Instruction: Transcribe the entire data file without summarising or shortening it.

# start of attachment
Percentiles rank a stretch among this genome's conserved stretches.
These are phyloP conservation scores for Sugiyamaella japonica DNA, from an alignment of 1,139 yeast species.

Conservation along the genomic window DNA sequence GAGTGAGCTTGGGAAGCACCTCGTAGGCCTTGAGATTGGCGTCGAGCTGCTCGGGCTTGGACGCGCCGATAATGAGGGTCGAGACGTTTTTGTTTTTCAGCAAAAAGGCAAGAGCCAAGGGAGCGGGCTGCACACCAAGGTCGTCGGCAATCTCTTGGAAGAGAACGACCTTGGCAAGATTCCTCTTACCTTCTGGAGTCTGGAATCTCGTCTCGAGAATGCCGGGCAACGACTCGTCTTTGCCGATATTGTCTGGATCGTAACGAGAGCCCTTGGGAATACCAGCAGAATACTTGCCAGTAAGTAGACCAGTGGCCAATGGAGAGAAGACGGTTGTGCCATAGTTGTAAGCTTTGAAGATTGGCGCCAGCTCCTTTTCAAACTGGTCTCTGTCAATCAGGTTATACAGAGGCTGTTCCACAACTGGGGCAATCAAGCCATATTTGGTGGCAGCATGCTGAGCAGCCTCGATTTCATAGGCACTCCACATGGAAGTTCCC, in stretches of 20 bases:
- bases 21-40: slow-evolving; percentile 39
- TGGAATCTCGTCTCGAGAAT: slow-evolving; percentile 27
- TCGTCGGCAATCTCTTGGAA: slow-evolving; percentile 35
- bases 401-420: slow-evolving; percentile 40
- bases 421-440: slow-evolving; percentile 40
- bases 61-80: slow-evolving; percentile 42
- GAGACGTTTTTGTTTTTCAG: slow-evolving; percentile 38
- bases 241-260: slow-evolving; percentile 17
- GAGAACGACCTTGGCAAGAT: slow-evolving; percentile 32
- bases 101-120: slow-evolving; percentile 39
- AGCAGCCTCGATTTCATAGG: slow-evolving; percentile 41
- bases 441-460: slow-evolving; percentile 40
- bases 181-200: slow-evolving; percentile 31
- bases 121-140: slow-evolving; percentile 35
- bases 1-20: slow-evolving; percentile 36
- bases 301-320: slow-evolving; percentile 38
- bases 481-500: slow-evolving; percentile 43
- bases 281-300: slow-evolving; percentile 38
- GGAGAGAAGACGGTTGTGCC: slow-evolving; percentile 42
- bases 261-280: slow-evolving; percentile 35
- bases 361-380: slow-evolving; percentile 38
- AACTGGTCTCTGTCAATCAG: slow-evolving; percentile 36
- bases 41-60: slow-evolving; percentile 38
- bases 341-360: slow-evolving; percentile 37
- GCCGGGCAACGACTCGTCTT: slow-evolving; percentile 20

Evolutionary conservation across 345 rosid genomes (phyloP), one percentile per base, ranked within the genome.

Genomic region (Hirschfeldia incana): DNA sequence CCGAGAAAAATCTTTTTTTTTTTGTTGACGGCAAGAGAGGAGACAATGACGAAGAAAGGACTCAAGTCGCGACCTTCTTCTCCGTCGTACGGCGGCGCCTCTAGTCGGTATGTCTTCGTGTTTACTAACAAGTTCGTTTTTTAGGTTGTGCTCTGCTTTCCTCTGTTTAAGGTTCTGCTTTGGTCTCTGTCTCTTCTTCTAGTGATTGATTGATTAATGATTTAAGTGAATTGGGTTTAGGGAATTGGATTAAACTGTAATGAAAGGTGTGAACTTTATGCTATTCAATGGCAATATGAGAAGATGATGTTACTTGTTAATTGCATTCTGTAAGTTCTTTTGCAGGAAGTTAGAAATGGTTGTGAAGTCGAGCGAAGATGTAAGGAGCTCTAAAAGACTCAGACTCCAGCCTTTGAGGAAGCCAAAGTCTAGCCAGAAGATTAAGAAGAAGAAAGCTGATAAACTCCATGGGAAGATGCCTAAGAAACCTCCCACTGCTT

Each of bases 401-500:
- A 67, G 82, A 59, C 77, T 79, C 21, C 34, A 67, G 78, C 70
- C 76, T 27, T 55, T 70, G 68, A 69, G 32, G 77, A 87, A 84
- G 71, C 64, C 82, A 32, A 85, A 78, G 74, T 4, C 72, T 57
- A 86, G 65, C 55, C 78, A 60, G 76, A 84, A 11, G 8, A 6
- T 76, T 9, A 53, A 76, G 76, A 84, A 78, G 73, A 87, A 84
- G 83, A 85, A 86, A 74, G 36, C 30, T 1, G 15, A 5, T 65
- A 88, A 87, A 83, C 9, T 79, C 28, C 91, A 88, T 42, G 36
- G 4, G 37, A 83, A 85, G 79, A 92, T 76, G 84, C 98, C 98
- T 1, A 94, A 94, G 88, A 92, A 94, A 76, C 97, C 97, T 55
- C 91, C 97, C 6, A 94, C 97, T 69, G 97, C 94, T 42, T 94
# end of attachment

Percentiles rank a stretch among this genome's conserved stretches.
These are phyloP conservation scores for Sugiyamaella japonica DNA, from an alignment of 1,139 yeast species.

Conservation along the genomic window DNA sequence GAGTGAGCTTGGGAAGCACCTCGTAGGCCTTGAGATTGGCGTCGAGCTGCTCGGGCTTGGACGCGCCGATAATGAGGGTCGAGACGTTTTTGTTTTTCAGCAAAAAGGCAAGAGCCAAGGGAGCGGGCTGCACACCAAGGTCGTCGGCAATCTCTTGGAAGAGAACGACCTTGGCAAGATTCCTCTTACCTTCTGGAGTCTGGAATCTCGTCTCGAGAATGCCGGGCAACGACTCGTCTTTGCCGATATTGTCTGGATCGTAACGAGAGCCCTTGGGAATACCAGCAGAATACTTGCCAGTAAGTAGACCAGTGGCCAATGGAGAGAAGACGGTTGTGCCATAGTTGTAAGCTTTGAAGATTGGCGCCAGCTCCTTTTCAAACTGGTCTCTGTCAATCAGGTTATACAGAGGCTGTTCCACAACTGGGGCAATCAAGCCATATTTGGTGGCAGCATGCTGAGCAGCCTCGATTTCATAGGCACTCCACATGGAAGTTCCC, in stretches of 20 bases:
- bases 21-40: slow-evolving; percentile 39
- TGGAATCTCGTCTCGAGAAT: slow-evolving; percentile 27
- TCGTCGGCAATCTCTTGGAA: slow-evolving; percentile 35
- bases 401-420: slow-evolving; percentile 40
- bases 421-440: slow-evolving; percentile 40
- bases 61-80: slow-evolving; percentile 42
- GAGACGTTTTTGTTTTTCAG: slow-evolving; percentile 38
- bases 241-260: slow-evolving; percentile 17
- GAGAACGACCTTGGCAAGAT: slow-evolving; percentile 32
- bases 101-120: slow-evolving; percentile 39
- AGCAGCCTCGATTTCATAGG: slow-evolving; percentile 41
- bases 441-460: slow-evolving; percentile 40
- bases 181-200: slow-evolving; percentile 31
- bases 121-140: slow-evolving; percentile 35
- bases 1-20: slow-evolving; percentile 36
- bases 301-320: slow-evolving; percentile 38
- bases 481-500: slow-evolving; percentile 43
- bases 281-300: slow-evolving; percentile 38
- GGAGAGAAGACGGTTGTGCC: slow-evolving; percentile 42
- bases 261-280: slow-evolving; percentile 35
- bases 361-380: slow-evolving; percentile 38
- AACTGGTCTCTGTCAATCAG: slow-evolving; percentile 36
- bases 41-60: slow-evolving; percentile 38
- bases 341-360: slow-evolving; percentile 37
- GCCGGGCAACGACTCGTCTT: slow-evolving; percentile 20

Evolutionary conservation across 345 rosid genomes (phyloP), one percentile per base, ranked within the genome.

Genomic region (Hirschfeldia incana): DNA sequence CCGAGAAAAATCTTTTTTTTTTTGTTGACGGCAAGAGAGGAGACAATGACGAAGAAAGGACTCAAGTCGCGACCTTCTTCTCCGTCGTACGGCGGCGCCTCTAGTCGGTATGTCTTCGTGTTTACTAACAAGTTCGTTTTTTAGGTTGTGCTCTGCTTTCCTCTGTTTAAGGTTCTGCTTTGGTCTCTGTCTCTTCTTCTAGTGATTGATTGATTAATGATTTAAGTGAATTGGGTTTAGGGAATTGGATTAAACTGTAATGAAAGGTGTGAACTTTATGCTATTCAATGGCAATATGAGAAGATGATGTTACTTGTTAATTGCATTCTGTAAGTTCTTTTGCAGGAAGTTAGAAATGGTTGTGAAGTCGAGCGAAGATGTAAGGAGCTCTAAAAGACTCAGACTCCAGCCTTTGAGGAAGCCAAAGTCTAGCCAGAAGATTAAGAAGAAGAAAGCTGATAAACTCCATGGGAAGATGCCTAAGAAACCTCCCACTGCTT

Each of bases 401-500:
- A 67, G 82, A 59, C 77, T 79, C 21, C 34, A 67, G 78, C 70
- C 76, T 27, T 55, T 70, G 68, A 69, G 32, G 77, A 87, A 84
- G 71, C 64, C 82, A 32, A 85, A 78, G 74, T 4, C 72, T 57
- A 86, G 65, C 55, C 78, A 60, G 76, A 84, A 11, G 8, A 6
- T 76, T 9, A 53, A 76, G 76, A 84, A 78, G 73, A 87, A 84
- G 83, A 85, A 86, A 74, G 36, C 30, T 1, G 15, A 5, T 65
- A 88, A 87, A 83, C 9, T 79, C 28, C 91, A 88, T 42, G 36
- G 4, G 37, A 83, A 85, G 79, A 92, T 76, G 84, C 98, C 98
- T 1, A 94, A 94, G 88, A 92, A 94, A 76, C 97, C 97, T 55
- C 91, C 97, C 6, A 94, C 97, T 69, G 97, C 94, T 42, T 94